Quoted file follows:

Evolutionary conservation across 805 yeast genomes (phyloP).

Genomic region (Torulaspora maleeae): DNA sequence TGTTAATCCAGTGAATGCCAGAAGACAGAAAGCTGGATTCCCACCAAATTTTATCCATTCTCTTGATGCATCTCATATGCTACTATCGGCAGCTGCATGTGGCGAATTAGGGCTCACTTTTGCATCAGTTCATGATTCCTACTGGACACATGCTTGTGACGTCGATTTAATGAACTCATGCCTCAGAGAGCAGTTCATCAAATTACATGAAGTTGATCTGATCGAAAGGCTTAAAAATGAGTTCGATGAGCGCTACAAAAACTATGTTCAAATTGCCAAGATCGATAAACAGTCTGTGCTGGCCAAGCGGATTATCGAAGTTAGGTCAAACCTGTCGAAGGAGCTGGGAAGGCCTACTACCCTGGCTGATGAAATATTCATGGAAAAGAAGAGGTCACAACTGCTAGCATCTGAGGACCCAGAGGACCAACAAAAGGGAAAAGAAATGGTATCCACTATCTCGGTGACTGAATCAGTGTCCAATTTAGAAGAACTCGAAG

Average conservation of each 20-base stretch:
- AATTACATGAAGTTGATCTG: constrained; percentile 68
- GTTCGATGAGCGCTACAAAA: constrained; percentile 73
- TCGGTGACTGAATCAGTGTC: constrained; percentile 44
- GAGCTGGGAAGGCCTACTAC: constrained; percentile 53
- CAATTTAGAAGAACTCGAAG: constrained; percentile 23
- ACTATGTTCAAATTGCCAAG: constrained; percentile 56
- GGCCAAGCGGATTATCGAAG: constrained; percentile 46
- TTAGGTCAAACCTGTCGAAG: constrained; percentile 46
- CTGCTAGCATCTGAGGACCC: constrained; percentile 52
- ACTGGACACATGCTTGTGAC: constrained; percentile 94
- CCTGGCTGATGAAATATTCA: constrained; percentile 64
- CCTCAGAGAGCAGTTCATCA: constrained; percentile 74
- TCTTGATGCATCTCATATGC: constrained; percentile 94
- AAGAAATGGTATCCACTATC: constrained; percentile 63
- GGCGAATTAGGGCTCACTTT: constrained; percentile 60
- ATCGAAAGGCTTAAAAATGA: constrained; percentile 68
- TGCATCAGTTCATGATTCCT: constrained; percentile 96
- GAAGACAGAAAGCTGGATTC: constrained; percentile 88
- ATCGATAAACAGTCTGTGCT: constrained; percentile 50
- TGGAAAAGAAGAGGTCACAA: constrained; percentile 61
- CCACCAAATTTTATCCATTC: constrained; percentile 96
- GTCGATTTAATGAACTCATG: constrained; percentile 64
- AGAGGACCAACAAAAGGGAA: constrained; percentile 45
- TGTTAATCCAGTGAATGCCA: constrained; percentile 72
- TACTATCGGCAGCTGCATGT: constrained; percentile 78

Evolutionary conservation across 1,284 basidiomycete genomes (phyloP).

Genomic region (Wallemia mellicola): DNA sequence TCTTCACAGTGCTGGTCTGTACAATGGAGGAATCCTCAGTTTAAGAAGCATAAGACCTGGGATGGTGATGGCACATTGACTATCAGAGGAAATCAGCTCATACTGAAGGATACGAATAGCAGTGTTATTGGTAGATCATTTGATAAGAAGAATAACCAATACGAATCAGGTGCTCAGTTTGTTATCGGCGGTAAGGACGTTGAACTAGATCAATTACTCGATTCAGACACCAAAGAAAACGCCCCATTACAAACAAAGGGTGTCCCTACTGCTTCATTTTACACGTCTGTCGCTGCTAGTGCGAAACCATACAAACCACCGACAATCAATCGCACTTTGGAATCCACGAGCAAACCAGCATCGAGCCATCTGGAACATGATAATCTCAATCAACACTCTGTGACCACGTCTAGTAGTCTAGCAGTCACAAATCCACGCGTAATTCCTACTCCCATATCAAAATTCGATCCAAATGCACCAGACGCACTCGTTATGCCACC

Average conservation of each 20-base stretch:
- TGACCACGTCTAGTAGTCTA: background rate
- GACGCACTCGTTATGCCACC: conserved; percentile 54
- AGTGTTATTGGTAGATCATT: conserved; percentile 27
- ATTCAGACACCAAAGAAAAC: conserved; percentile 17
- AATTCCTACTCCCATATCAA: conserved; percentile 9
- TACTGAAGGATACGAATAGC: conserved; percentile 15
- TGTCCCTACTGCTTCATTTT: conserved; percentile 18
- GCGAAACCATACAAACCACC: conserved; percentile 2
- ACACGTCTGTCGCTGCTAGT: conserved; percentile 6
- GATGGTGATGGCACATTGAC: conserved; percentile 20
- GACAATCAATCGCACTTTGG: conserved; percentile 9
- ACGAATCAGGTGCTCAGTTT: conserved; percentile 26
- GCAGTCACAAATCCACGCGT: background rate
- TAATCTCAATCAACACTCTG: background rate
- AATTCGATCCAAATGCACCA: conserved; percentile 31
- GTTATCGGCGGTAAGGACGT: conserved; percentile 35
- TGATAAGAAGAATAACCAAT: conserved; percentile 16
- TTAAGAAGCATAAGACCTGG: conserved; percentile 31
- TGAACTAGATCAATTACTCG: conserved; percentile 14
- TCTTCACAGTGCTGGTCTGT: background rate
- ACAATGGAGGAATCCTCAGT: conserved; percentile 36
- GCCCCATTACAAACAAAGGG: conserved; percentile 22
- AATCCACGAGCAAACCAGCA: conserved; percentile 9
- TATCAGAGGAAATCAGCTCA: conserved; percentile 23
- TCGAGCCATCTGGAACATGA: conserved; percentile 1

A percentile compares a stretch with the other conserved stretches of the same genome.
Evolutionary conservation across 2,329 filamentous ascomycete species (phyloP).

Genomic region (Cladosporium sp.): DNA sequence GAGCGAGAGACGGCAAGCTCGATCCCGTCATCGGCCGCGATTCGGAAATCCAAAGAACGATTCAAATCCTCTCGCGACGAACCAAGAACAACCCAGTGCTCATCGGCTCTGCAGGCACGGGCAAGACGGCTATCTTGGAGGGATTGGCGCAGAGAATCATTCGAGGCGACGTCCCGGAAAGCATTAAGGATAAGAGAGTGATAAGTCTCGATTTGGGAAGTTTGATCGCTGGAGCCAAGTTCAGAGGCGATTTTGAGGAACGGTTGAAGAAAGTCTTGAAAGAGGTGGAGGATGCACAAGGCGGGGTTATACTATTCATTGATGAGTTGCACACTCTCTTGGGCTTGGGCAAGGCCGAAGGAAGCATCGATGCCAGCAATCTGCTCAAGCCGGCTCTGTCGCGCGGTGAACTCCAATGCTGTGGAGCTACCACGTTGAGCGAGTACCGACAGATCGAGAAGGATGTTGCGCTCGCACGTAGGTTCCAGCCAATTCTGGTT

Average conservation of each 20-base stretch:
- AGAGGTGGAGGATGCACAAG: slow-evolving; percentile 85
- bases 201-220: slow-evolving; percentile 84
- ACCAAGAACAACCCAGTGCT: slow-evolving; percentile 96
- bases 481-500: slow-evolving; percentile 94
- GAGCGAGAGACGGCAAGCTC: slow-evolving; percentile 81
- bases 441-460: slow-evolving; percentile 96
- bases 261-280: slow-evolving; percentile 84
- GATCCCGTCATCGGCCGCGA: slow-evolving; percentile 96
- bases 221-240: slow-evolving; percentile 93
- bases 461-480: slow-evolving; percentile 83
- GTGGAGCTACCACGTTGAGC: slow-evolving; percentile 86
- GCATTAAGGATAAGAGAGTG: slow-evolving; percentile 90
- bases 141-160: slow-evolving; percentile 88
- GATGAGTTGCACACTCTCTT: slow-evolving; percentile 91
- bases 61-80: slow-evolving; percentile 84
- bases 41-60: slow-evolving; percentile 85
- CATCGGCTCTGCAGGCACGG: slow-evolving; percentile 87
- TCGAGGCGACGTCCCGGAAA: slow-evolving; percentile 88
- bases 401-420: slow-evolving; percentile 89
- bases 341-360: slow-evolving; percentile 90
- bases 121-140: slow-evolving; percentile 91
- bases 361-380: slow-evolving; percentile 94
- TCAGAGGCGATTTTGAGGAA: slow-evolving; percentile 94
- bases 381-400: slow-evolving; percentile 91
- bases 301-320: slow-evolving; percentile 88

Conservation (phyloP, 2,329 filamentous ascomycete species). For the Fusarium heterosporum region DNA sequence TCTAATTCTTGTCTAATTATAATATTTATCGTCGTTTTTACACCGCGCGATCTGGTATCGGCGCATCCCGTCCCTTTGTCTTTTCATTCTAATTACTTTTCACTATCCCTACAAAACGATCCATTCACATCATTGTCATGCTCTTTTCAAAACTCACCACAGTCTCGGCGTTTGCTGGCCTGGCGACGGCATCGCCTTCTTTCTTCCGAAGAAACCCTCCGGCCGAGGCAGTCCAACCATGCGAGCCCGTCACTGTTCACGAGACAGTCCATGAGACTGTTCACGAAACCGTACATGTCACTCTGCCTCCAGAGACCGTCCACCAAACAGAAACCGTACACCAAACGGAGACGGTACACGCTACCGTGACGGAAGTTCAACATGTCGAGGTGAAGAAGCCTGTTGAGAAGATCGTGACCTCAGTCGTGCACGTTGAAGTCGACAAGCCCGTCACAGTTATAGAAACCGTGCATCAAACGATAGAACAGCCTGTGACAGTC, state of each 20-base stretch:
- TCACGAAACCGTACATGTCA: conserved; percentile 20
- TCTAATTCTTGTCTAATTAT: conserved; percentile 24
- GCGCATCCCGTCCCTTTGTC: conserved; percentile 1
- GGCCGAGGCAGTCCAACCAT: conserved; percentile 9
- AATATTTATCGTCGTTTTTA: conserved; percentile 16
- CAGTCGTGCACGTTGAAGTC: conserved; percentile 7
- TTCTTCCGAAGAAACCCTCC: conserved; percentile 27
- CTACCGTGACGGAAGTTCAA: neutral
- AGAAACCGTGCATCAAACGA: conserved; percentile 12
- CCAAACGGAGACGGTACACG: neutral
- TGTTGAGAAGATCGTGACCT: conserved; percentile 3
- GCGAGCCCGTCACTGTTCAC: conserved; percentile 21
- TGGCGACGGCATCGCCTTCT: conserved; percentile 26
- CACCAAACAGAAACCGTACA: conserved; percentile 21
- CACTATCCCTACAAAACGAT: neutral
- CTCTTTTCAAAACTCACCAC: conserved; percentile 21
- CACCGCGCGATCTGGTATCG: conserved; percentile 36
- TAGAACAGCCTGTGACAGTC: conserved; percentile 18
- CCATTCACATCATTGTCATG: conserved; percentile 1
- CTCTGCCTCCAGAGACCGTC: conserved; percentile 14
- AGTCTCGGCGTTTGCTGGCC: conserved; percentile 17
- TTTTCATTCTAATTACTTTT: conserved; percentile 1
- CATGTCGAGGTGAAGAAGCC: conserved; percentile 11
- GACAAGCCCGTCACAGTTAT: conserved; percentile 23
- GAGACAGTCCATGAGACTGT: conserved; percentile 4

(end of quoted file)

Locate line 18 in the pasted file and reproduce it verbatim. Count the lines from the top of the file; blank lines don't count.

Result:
- GGCGAATTAGGGCTCACTTT: constrained; percentile 60